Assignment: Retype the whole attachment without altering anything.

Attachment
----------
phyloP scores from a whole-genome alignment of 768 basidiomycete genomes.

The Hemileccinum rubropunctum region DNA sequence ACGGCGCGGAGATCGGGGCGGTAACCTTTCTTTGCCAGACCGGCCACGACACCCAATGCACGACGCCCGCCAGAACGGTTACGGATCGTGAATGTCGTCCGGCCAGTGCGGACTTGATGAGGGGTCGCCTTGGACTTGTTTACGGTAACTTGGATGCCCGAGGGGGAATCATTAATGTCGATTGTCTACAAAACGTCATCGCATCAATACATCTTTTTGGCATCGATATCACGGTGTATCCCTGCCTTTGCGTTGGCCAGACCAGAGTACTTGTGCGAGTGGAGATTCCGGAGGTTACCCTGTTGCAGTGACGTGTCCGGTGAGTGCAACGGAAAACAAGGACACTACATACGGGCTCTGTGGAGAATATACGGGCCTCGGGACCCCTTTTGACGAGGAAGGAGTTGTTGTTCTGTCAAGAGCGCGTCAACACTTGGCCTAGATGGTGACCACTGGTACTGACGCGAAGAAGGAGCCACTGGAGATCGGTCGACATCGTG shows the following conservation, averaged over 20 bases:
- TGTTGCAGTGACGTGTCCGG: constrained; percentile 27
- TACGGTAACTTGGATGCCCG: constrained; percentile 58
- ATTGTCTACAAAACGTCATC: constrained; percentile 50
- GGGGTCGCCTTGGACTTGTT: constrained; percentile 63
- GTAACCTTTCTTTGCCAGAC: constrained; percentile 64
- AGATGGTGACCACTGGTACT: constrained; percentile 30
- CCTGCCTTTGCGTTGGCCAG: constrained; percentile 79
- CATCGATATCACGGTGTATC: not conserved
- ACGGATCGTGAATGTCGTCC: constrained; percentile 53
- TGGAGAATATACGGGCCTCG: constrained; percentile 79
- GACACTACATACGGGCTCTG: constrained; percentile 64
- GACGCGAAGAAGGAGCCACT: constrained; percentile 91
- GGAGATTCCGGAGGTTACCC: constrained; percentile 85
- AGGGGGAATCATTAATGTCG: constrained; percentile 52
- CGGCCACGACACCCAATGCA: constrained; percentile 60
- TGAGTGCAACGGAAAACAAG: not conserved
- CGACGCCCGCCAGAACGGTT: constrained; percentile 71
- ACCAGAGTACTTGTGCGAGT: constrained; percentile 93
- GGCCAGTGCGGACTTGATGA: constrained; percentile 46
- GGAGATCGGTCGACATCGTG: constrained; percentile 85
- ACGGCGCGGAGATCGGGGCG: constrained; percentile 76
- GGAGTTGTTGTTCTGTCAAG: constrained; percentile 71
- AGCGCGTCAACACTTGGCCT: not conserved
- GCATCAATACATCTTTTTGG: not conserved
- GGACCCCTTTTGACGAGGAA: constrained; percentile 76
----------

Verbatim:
phyloP scores from a whole-genome alignment of 768 basidiomycete genomes.

The Hemileccinum rubropunctum region DNA sequence ACGGCGCGGAGATCGGGGCGGTAACCTTTCTTTGCCAGACCGGCCACGACACCCAATGCACGACGCCCGCCAGAACGGTTACGGATCGTGAATGTCGTCCGGCCAGTGCGGACTTGATGAGGGGTCGCCTTGGACTTGTTTACGGTAACTTGGATGCCCGAGGGGGAATCATTAATGTCGATTGTCTACAAAACGTCATCGCATCAATACATCTTTTTGGCATCGATATCACGGTGTATCCCTGCCTTTGCGTTGGCCAGACCAGAGTACTTGTGCGAGTGGAGATTCCGGAGGTTACCCTGTTGCAGTGACGTGTCCGGTGAGTGCAACGGAAAACAAGGACACTACATACGGGCTCTGTGGAGAATATACGGGCCTCGGGACCCCTTTTGACGAGGAAGGAGTTGTTGTTCTGTCAAGAGCGCGTCAACACTTGGCCTAGATGGTGACCACTGGTACTGACGCGAAGAAGGAGCCACTGGAGATCGGTCGACATCGTG shows the following conservation, averaged over 20 bases:
- TGTTGCAGTGACGTGTCCGG: constrained; percentile 27
- TACGGTAACTTGGATGCCCG: constrained; percentile 58
- ATTGTCTACAAAACGTCATC: constrained; percentile 50
- GGGGTCGCCTTGGACTTGTT: constrained; percentile 63
- GTAACCTTTCTTTGCCAGAC: constrained; percentile 64
- AGATGGTGACCACTGGTACT: constrained; percentile 30
- CCTGCCTTTGCGTTGGCCAG: constrained; percentile 79
- CATCGATATCACGGTGTATC: not conserved
- ACGGATCGTGAATGTCGTCC: constrained; percentile 53
- TGGAGAATATACGGGCCTCG: constrained; percentile 79
- GACACTACATACGGGCTCTG: constrained; percentile 64
- GACGCGAAGAAGGAGCCACT: constrained; percentile 91
- GGAGATTCCGGAGGTTACCC: constrained; percentile 85
- AGGGGGAATCATTAATGTCG: constrained; percentile 52
- CGGCCACGACACCCAATGCA: constrained; percentile 60
- TGAGTGCAACGGAAAACAAG: not conserved
- CGACGCCCGCCAGAACGGTT: constrained; percentile 71
- ACCAGAGTACTTGTGCGAGT: constrained; percentile 93
- GGCCAGTGCGGACTTGATGA: constrained; percentile 46
- GGAGATCGGTCGACATCGTG: constrained; percentile 85
- ACGGCGCGGAGATCGGGGCG: constrained; percentile 76
- GGAGTTGTTGTTCTGTCAAG: constrained; percentile 71
- AGCGCGTCAACACTTGGCCT: not conserved
- GCATCAATACATCTTTTTGG: not conserved
- GGACCCCTTTTGACGAGGAA: constrained; percentile 76